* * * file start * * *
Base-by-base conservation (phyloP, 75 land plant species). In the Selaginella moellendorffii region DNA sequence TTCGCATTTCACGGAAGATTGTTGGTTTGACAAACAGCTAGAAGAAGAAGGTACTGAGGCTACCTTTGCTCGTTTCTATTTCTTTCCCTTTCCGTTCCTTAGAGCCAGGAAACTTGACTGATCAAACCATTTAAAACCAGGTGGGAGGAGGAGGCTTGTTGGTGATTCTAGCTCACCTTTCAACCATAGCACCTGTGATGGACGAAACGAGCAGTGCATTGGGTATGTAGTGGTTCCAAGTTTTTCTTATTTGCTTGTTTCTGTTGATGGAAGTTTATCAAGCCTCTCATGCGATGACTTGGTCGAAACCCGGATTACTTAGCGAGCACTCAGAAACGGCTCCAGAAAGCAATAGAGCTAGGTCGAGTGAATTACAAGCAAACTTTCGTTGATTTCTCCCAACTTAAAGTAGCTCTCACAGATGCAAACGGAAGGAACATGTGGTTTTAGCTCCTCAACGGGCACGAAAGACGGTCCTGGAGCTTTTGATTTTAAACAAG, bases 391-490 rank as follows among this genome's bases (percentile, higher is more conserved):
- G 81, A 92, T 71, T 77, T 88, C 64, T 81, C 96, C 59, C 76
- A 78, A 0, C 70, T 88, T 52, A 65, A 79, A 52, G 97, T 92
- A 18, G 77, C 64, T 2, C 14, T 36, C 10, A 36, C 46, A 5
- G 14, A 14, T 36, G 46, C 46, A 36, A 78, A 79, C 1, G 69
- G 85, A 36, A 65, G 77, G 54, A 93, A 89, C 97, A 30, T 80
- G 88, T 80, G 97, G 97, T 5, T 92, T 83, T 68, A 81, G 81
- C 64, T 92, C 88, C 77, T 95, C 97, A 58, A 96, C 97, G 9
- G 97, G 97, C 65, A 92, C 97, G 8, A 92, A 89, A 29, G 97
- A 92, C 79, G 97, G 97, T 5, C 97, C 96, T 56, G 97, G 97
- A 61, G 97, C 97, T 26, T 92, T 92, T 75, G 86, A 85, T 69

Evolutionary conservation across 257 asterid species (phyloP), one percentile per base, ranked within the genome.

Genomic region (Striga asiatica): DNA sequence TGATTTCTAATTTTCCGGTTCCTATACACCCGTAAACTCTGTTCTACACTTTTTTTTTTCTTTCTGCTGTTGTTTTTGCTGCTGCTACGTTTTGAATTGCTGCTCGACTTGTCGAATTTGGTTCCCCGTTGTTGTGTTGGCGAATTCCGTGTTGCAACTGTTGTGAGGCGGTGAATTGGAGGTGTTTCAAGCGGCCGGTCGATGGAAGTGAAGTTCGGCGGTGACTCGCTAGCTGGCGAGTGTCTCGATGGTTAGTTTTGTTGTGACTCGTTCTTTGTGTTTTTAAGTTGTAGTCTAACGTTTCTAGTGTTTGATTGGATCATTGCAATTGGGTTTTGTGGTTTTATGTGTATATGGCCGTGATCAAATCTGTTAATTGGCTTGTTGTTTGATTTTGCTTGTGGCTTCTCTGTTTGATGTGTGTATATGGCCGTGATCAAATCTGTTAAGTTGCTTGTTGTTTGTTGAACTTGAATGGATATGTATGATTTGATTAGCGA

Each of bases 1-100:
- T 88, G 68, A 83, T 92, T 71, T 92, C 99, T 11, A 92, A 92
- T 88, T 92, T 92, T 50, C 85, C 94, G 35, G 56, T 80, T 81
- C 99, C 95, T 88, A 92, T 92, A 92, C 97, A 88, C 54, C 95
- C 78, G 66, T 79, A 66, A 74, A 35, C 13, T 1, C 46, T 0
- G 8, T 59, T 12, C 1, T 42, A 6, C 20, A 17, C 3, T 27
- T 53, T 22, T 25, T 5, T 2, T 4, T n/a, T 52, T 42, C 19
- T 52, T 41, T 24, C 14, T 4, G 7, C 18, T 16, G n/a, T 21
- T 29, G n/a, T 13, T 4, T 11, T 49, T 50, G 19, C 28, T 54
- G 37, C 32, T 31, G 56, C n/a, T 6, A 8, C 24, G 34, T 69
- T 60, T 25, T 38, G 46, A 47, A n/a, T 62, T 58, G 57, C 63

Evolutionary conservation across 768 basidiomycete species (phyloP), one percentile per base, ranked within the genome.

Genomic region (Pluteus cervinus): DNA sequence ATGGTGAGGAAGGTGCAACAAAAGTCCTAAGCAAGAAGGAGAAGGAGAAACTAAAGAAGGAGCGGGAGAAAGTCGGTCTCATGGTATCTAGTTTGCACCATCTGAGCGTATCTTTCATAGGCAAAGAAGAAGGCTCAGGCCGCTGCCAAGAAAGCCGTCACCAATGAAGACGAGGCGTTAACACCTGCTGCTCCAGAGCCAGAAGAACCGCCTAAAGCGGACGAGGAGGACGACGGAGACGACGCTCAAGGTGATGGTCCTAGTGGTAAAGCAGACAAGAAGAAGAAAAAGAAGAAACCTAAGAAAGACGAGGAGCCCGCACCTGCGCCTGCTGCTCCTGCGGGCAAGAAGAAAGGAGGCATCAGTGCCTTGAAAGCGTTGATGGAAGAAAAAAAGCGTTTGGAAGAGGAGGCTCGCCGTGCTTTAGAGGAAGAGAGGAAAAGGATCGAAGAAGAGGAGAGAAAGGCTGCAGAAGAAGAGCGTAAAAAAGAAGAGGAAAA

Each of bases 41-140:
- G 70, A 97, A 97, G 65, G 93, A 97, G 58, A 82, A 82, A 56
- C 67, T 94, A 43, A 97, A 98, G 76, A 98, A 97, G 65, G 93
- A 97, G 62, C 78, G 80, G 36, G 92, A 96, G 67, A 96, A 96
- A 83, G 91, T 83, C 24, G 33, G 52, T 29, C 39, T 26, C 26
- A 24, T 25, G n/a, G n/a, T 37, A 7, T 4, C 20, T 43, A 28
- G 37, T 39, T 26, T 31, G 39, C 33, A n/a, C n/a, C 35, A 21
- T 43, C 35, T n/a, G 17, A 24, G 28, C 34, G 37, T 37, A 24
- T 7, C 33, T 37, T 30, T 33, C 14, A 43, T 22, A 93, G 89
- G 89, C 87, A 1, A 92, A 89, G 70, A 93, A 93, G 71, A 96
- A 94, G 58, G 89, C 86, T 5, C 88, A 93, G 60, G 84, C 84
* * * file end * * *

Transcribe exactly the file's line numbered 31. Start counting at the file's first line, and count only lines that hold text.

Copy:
- A 83, G 91, T 83, C 24, G 33, G 52, T 29, C 39, T 26, C 26